Fear- the natural, human-emotion, which alerts us to the presence of threat or danger, is essential as it prepares an individual for the possible threat, acting as a warning. But sometimes, it can have its origin in the imagined dangers, tainting its necessity.
When fear gets associated with anxiety and irrational trepidation, it takes a toll on our health and daily lives. When we find ourselves avoiding situations similar to the one that had been the root of the fear, dreading it might create more fear, we must not ignore it. Refusing to take notice of it will prevent us from advancing in our career or taking the bigger picture, our lives.
Fortunately, there are a few strategies you can implement to address your fears and reduce the impact it has on you.
- 1 How To Deal With Your Fears
- 1.1 Know your fear and it’s roots:
- 1.2 Practicing mindfulness:
- 1.3 Facing and interacting with fear:
- 1.4 Learn relaxation techniques:
- 1.5 Keep a positive mind-set:
- 1.6 Ask yourself “what if:
- 1.7 Harness the power of your fear:
- 1.8 Reward yourself(self reinforcement):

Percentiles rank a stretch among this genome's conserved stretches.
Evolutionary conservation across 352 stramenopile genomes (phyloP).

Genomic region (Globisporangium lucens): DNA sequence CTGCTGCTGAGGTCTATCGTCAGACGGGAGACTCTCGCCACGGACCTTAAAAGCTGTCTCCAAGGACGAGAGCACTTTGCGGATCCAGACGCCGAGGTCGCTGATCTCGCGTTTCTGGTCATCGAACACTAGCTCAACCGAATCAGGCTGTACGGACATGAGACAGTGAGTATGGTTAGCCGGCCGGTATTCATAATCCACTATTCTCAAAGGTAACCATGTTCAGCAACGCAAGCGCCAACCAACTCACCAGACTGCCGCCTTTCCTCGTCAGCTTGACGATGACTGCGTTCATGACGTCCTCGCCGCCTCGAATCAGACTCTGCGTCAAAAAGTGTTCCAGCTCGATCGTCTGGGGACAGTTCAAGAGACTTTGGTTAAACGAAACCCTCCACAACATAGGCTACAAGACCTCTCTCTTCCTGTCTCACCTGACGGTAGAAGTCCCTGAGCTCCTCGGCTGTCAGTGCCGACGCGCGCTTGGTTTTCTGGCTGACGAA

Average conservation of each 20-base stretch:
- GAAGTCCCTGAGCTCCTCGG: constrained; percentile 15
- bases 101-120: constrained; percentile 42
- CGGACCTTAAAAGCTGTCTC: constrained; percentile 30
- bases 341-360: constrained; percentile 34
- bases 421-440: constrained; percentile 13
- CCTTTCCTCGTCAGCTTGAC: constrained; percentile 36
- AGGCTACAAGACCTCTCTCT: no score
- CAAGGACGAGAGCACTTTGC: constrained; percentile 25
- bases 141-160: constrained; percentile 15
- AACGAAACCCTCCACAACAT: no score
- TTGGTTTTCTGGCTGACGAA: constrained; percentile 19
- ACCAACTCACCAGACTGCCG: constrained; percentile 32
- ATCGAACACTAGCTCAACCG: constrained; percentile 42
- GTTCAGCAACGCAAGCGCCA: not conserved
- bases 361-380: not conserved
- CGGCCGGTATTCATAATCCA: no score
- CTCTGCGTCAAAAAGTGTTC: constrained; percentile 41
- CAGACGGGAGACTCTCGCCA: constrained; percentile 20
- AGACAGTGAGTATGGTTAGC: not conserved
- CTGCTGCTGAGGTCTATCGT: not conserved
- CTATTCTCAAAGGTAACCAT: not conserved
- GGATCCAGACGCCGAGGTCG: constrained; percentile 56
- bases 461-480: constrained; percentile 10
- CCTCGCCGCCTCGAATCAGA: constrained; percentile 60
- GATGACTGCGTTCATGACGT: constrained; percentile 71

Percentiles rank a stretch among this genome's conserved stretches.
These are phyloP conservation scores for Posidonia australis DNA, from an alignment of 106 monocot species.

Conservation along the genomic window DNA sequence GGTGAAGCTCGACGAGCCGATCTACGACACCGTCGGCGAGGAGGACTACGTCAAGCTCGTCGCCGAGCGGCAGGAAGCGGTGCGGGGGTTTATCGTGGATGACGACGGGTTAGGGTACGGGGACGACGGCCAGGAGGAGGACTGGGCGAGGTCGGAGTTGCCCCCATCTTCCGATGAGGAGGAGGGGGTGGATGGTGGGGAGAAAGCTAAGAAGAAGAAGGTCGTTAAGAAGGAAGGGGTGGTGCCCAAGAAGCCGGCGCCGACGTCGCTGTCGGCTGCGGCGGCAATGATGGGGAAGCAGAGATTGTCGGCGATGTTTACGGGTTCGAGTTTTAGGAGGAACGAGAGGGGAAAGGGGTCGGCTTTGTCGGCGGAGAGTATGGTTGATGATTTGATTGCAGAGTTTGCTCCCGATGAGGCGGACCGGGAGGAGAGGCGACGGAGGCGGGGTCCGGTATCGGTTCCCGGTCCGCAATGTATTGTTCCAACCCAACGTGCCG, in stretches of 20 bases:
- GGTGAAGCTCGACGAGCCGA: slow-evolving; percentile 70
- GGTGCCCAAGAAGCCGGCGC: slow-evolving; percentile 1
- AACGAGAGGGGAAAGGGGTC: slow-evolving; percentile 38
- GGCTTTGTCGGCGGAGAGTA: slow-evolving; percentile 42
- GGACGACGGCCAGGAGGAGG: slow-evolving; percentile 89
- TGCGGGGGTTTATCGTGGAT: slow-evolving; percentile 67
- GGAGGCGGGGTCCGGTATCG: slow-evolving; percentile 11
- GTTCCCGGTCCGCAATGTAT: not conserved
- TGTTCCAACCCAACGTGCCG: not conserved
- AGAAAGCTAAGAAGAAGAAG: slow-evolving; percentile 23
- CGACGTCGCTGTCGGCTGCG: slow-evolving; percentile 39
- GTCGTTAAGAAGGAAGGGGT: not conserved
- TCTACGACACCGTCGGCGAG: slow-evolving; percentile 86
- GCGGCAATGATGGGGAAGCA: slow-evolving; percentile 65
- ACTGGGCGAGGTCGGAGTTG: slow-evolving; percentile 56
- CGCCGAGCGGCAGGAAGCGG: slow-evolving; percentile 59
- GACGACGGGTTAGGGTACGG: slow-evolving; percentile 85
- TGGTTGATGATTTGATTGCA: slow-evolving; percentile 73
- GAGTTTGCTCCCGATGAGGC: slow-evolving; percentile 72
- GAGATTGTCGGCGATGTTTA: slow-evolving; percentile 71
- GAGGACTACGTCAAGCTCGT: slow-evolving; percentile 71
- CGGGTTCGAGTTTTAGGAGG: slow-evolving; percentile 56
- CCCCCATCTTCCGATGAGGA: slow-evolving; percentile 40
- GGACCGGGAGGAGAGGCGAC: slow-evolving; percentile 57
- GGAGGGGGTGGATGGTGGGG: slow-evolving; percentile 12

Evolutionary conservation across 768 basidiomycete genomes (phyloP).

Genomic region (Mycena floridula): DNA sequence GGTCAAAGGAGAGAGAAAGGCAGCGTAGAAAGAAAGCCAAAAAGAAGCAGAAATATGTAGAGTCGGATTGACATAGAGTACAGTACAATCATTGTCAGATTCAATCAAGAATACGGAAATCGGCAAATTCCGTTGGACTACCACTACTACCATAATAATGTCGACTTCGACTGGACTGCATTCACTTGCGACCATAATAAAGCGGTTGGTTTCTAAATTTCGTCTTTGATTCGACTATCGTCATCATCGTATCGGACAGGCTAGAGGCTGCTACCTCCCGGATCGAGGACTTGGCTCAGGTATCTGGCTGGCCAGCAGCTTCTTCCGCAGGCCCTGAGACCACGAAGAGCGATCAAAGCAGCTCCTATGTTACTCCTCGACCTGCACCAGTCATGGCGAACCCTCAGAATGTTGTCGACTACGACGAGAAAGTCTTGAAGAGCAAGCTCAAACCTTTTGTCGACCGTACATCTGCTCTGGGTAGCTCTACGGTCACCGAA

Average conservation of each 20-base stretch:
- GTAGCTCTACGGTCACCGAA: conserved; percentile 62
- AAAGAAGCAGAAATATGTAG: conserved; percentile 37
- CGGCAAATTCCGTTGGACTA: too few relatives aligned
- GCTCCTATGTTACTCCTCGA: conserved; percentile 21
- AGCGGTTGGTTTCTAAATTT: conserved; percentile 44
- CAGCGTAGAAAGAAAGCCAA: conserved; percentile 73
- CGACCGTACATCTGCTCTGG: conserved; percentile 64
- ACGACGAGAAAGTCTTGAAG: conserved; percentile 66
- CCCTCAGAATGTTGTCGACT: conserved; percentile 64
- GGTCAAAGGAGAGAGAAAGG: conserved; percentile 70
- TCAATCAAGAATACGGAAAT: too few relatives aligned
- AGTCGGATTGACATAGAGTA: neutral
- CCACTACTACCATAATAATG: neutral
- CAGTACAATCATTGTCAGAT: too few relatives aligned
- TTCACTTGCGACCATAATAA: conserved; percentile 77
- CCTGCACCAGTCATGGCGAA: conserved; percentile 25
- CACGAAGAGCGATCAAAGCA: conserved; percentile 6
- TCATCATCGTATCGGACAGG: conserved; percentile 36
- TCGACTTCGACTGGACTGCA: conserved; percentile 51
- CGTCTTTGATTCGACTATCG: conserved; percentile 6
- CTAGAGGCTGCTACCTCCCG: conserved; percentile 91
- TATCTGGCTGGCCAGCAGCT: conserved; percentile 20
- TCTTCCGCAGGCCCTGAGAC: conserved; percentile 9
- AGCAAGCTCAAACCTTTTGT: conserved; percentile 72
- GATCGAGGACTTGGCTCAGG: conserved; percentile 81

- 1.9 Talk about it to an expert:
- 1.10 Conclusion:
Also check – Questions to ask yourself
How To Deal With Your Fears
Know your fear and it’s roots:
It is usual to have fears. Entering new situations, trying things for the first time may make us experience a feeling of apprehension. However, when it affects our functioning, it becomes a dilemma. It might interfere with our abilities and cause anxiety and tremendous panic.
Reflect on the fears and how much it impacts when you enter the fear-causing situation. Ask yourself the following questions:
- Is the fear keeping you from moving forward in your life?
- Do you tend to avoid situations that are similar to the one causing the fear?
- Has it persisted for 6 months or more?
Sometime the origins of fears can begin young and we might not know the roots. Some research suggests that fears can have a biological link and can be inherited from parents. Environmental factors during childhood and the developing years is an important factor as well because children learn through associations and the way adults interact and give meaning to those interactions. Adults considering things as “fearful” regardless of an actual posed risk, may lead to children believing those things as potential harmful.